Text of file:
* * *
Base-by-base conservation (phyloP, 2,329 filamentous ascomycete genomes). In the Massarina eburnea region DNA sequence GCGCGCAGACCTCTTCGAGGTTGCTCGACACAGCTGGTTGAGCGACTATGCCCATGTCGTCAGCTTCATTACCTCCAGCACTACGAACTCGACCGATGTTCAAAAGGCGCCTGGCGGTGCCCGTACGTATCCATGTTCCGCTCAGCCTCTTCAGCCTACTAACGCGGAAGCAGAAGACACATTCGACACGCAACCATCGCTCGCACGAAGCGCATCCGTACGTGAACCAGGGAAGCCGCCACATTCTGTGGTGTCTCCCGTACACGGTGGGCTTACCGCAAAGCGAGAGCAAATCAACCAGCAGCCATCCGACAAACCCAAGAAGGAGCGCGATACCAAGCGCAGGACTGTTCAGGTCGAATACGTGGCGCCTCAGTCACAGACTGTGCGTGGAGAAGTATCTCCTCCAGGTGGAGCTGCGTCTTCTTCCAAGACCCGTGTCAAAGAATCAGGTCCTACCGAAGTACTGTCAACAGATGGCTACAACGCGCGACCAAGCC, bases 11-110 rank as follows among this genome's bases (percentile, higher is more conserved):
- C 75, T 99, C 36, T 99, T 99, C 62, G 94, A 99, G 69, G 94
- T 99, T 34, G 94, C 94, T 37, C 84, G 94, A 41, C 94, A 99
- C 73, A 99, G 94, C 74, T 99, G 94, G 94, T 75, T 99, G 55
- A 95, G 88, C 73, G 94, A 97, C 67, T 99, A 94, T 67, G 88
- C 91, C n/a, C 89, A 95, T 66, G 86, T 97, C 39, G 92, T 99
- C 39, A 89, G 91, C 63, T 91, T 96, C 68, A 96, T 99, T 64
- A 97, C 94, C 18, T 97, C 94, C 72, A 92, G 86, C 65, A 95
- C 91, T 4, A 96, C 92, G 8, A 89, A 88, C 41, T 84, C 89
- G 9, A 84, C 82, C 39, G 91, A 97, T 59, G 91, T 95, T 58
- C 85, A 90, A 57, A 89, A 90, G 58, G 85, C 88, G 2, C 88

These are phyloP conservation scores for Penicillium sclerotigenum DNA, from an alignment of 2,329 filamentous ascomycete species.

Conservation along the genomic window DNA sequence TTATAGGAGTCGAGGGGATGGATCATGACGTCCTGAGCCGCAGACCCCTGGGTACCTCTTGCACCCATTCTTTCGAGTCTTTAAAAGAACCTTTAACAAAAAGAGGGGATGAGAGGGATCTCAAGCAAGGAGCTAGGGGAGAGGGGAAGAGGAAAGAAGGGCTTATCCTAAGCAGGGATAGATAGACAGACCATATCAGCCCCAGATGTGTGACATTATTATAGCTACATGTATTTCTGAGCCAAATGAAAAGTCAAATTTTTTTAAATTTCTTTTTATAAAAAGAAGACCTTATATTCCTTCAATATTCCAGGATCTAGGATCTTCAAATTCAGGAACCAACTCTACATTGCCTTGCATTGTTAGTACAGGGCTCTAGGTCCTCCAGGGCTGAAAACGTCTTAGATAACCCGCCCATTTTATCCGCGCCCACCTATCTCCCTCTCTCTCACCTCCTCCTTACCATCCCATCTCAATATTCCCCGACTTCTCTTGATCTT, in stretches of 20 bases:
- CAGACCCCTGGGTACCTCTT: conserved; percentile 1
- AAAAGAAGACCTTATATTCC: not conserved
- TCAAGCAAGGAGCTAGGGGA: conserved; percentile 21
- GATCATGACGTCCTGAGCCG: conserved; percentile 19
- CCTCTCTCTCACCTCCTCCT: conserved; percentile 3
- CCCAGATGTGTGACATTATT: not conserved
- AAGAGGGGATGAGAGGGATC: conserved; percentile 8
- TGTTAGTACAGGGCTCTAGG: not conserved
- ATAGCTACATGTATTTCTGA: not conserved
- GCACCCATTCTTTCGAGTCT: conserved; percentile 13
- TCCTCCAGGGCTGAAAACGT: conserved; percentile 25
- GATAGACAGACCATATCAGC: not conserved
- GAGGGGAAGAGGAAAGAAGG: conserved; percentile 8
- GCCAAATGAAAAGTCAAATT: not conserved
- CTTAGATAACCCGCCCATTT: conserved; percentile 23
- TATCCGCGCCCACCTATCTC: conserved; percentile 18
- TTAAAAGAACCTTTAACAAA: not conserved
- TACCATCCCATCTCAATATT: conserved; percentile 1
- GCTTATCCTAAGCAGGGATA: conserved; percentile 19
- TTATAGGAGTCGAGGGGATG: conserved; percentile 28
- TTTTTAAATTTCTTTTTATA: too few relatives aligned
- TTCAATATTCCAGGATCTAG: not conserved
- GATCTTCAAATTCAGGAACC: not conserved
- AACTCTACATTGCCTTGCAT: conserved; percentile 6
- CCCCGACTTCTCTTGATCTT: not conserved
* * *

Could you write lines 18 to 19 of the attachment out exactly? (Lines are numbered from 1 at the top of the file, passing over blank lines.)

- CCTCTCTCTCACCTCCTCCT: conserved; percentile 3
- CCCAGATGTGTGACATTATT: not conserved